Probing material properties at the micron scale requires dedicated machines and setups for sample manufacture, sample testing, and in situ as well as post mortem defect analysis. Within the past three years capabilities to produce and deform micron and submicron sized samples had been built up in the department Structure and Nano- Micromechanics:
The largest share of small scale samples at the MPIE is nowadays produced via a focused ion beam (FIB) based route, for which a Zeiss Auriga® Crossbeam system was installed in 2013. The FIB is operated with 5keV to 30keV Ga+ ions focused typically to a beamsize in the range of some nanometers. In contrast to standard FIBs, the attached nano patterning and visualization engine (NPVE, Fibics Inc, Ottawa, Canada) gives full access to the beam control. Thus, complex shapes with varying geometries requiring different dwell times locally can easily be set and manufactured in an automized way. By that, the NPVE helps us to surpass one of the bottle necks during micromechanical experiments: the manufacture of a statistically sound number of samples. Typical sample sizes produced via this route vary from several tens of nanometers up to 20 micrometer, which is in a size regime where a transition from a deterministic to a stochastic behavior is observed, and therefore a high number of experiments is required.
On top of the dedicated sample manufacture, also testing rigs spanning over several orders of magnitude had been implemented in past years. Our indentation systems are either able to operate at a synchrotron beamline without obstructing the x-ray beam, are operated inside a scanning electron microscope (SEM), or in the transmission electron microscope (TEM). The variety of testable sample sizes ranges from some tens of nanometers over several tens of micrometer to almost 500µm. The various new loading rigs provide significant overlap in maximum force and strain rate and complement the existing (macroscopic) straining rigs at the MPIE. Thus, we are now able to probe material´s response from the low nanometer regime up to macroscopic sample and component dimensions, giving us the unique ability to understand the material´s behavior across the relevant length scales.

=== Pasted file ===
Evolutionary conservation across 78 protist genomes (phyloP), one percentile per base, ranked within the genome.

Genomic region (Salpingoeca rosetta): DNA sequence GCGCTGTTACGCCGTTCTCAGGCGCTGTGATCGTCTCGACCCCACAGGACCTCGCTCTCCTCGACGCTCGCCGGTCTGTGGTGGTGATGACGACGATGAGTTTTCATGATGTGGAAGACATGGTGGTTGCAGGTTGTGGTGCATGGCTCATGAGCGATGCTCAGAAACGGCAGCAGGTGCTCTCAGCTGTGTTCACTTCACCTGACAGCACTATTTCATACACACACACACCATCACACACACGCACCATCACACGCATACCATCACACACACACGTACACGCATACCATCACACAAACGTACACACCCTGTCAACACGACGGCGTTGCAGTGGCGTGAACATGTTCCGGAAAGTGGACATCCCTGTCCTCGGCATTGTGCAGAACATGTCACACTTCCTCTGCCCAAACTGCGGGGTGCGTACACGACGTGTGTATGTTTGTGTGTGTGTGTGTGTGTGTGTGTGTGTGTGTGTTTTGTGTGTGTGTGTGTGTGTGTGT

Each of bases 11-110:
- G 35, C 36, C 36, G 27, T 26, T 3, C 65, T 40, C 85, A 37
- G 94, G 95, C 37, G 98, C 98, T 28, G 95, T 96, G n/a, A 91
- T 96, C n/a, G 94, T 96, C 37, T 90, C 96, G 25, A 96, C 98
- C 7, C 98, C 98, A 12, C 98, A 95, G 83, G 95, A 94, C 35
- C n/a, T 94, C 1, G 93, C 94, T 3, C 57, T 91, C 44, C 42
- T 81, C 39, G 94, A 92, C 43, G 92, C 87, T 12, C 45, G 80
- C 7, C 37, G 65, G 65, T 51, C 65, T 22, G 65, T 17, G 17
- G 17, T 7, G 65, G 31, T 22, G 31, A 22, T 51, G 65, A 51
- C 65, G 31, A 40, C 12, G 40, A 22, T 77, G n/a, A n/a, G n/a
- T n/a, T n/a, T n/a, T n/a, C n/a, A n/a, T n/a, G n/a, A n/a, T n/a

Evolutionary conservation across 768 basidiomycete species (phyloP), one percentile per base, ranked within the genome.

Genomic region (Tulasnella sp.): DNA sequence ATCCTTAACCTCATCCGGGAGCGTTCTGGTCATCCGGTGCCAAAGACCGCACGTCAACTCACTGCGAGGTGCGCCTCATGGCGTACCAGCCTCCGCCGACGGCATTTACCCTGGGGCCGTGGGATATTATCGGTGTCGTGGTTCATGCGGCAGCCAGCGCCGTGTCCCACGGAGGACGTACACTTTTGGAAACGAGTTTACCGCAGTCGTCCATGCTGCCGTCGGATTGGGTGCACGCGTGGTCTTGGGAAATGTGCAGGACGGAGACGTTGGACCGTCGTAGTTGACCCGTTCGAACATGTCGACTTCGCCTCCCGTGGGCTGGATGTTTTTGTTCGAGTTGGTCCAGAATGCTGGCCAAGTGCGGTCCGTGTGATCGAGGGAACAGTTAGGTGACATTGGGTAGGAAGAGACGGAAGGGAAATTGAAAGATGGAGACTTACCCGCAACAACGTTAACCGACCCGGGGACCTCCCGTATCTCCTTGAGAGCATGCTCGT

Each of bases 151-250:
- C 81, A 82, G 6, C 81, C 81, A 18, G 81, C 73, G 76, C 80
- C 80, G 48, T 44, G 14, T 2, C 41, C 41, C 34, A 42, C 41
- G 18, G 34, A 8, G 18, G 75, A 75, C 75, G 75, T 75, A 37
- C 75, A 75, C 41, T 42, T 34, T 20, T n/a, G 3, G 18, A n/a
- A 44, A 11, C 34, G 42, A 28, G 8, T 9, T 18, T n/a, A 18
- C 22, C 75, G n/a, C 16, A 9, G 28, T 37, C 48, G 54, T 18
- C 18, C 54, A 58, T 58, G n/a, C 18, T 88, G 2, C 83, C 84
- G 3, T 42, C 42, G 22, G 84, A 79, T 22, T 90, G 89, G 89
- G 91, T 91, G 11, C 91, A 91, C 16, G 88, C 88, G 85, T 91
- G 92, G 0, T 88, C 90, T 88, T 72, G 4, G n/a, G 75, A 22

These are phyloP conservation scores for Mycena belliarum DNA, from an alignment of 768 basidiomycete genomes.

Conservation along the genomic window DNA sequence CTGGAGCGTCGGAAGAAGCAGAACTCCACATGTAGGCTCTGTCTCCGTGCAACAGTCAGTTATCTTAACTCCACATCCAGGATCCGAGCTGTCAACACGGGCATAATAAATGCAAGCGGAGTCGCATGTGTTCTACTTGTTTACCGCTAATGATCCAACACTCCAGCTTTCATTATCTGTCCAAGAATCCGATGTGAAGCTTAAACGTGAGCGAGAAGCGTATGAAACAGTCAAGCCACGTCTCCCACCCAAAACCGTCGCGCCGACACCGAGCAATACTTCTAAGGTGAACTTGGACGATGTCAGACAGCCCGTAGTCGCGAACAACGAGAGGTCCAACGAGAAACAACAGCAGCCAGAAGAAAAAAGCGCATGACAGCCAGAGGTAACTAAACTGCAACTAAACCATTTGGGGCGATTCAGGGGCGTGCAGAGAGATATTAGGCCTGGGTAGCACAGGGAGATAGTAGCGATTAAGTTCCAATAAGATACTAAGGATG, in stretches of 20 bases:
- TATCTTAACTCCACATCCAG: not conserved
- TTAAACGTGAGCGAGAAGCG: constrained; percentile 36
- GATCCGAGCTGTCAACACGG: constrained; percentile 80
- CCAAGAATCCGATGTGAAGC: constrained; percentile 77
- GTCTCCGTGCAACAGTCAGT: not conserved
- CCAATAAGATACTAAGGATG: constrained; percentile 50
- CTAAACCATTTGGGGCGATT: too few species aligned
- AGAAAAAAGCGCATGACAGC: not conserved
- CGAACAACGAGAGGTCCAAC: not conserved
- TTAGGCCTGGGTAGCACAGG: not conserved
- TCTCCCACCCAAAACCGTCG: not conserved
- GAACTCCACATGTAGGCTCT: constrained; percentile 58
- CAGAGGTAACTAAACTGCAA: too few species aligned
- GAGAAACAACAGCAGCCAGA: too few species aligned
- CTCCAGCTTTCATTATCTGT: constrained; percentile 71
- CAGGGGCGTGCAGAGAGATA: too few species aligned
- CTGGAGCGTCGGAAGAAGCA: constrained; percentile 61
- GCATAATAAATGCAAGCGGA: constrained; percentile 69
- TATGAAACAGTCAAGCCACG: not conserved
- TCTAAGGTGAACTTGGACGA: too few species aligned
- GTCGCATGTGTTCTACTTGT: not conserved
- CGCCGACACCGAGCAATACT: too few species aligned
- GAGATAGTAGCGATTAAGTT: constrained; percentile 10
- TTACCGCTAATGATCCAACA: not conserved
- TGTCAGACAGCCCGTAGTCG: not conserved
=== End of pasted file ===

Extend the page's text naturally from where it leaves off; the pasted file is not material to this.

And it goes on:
All of the newly installed machines are aimed for in situ operation – i.e. advanced characterization tools as for instance the electron contrast channeling imaging (ECCI as pioneered in the MA department) or dedicated environmental loading conditions using a hydroelectric cell (in collaboration with the GO department) – and thus, are well suited for answering advanced questions in various material systems.
To increase the throughput of our testing facilities with additional environmental capabilities (e.g. gases, temperature) a chamber equipped with an optical microscope (Olympus DSX 500i) is being built within the next year.